British graffiti artist Banksy on Tuesday unveiled his latest UK street artwork, which appears to take aim at domestic violence against women as the world celebrates Valentine’s Day.
The mural, which appeared in Margate in southeast England, depicts a 1950s-style housewife with a swollen eye and a missing tooth seemingly shoving her male partner into a real chest freezer.
Despite being integral to the artwork, the abandoned freezer was later removed by council workers.
The elusive Banksy, whose true identity remains unconfirmed, posted three images of the work — which he entitled “Valentine’s Day Mascara” — on his Instagram account.
Two of the images were close-ups showing the woman, wearing a blue pinafore and yellow washing up gloves, smiling but seemingly with a battered face.
Workers claiming to be from Thanet council, the local authority administering Margate, arrived at the site mid-morning Tuesday to clear away the dilapidated household appliance.
The move prompted bemusement — and even conspiracy theories — among bystanders, who noted it was usually hard to get the council to make prompt removals.
“People were sort of like, ‘Stop, stop, you know, this is a Banksy, right?'” local resident Laura Holden, 35, told AFP.
“And they (the workers) were like, ‘Yeah, no, we’ve got permission to take everything away’,” she said.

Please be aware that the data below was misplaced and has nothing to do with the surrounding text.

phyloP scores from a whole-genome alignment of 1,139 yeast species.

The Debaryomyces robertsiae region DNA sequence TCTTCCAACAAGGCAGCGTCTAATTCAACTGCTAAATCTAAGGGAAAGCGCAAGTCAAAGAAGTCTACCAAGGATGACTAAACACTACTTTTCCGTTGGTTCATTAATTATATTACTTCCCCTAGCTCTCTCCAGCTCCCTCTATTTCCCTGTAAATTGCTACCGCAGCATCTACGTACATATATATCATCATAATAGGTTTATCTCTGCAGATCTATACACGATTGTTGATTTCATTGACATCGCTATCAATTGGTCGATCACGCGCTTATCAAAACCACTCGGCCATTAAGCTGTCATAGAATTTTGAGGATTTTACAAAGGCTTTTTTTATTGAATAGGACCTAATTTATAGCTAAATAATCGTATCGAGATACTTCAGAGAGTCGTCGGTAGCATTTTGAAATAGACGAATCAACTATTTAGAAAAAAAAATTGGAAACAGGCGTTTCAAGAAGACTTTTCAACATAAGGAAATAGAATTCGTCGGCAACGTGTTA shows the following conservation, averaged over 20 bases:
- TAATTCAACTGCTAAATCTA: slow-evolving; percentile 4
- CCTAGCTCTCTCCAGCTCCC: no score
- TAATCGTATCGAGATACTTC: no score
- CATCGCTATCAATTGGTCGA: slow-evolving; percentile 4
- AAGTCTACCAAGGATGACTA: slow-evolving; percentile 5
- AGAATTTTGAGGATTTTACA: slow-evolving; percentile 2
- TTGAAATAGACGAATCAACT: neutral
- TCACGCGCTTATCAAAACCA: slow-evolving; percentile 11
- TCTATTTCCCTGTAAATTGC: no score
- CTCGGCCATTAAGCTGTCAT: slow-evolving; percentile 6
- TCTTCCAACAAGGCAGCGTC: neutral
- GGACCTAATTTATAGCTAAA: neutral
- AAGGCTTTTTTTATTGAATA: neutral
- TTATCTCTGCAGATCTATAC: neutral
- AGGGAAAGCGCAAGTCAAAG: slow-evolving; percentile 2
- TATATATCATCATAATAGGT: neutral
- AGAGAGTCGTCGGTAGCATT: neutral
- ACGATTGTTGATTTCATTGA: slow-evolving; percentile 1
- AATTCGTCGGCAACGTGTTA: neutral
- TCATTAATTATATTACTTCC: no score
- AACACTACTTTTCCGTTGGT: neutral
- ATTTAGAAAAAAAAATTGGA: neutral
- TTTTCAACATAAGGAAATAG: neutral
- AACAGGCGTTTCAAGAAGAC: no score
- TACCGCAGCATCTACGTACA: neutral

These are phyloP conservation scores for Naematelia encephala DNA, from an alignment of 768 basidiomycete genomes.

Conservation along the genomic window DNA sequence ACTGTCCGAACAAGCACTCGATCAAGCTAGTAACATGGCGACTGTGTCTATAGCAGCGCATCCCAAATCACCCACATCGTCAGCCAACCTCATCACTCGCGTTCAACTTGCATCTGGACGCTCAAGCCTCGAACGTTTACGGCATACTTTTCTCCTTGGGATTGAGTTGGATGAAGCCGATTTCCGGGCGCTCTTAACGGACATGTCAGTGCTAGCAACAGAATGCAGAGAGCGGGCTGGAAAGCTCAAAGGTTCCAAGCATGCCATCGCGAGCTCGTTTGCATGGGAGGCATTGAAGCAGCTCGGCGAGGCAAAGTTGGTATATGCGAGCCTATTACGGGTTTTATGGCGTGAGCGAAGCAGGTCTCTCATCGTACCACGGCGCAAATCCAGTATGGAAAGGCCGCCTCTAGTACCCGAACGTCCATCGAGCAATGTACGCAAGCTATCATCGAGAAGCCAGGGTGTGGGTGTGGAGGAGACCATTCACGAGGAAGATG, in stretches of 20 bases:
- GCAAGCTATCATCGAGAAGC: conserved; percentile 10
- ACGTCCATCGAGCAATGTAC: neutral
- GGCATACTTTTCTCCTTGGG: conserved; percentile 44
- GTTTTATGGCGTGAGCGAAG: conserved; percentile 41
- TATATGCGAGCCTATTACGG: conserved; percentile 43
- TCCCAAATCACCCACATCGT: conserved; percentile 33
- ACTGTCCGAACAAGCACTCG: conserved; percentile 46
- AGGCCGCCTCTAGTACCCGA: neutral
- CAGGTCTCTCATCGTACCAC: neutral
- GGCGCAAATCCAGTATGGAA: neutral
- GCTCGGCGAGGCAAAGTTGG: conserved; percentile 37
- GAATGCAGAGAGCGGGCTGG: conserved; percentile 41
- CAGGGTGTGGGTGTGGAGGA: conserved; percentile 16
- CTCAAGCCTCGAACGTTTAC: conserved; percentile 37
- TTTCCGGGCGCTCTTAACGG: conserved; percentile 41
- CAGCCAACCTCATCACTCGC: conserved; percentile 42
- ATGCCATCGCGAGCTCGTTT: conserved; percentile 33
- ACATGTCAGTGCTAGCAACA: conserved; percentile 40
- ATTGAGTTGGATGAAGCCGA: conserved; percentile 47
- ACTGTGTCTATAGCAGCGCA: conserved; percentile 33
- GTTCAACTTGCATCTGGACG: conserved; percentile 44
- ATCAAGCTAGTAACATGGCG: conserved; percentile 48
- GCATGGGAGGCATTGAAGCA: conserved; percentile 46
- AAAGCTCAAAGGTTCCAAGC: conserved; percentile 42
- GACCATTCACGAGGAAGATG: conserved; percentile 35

“It felt like it was part of the piece, and perhaps Banksy intended that all along, because we all know how hard it is to get Thanet District Council to come and collect our rubbish.”
Thanet council could not be reached for comment.
Others commended the apparent theme of the now-altered work.
“I think it’s amazing,” said Amanda Barden, 56.
“It’s a real topic that people can talk about, domestic abuse. I think the reference to Valentine’s Day as well, it’s bringing people in, it’s going to open up that dialogue.”
Banksy, known to hail from Bristol in southwest England, has been busy producing and selling dozens of limited-edition screen prints to raise funds to support civilians affected by the war in Ukraine.
The 50 prints, which show a mouse sliding down the side of a box with “FRAGILE” printed on it, were sold in December for £5,000 ($6,100) each, through the charity Legacy of War Foundation.
Their online auction attracted thousands of “hostile” web attacks launched from Russian internet addresses, the charity said at the time.
The artist also confirmed last month that he was behind seven murals that appeared on destroyed buildings around Kyiv last year. (AFP)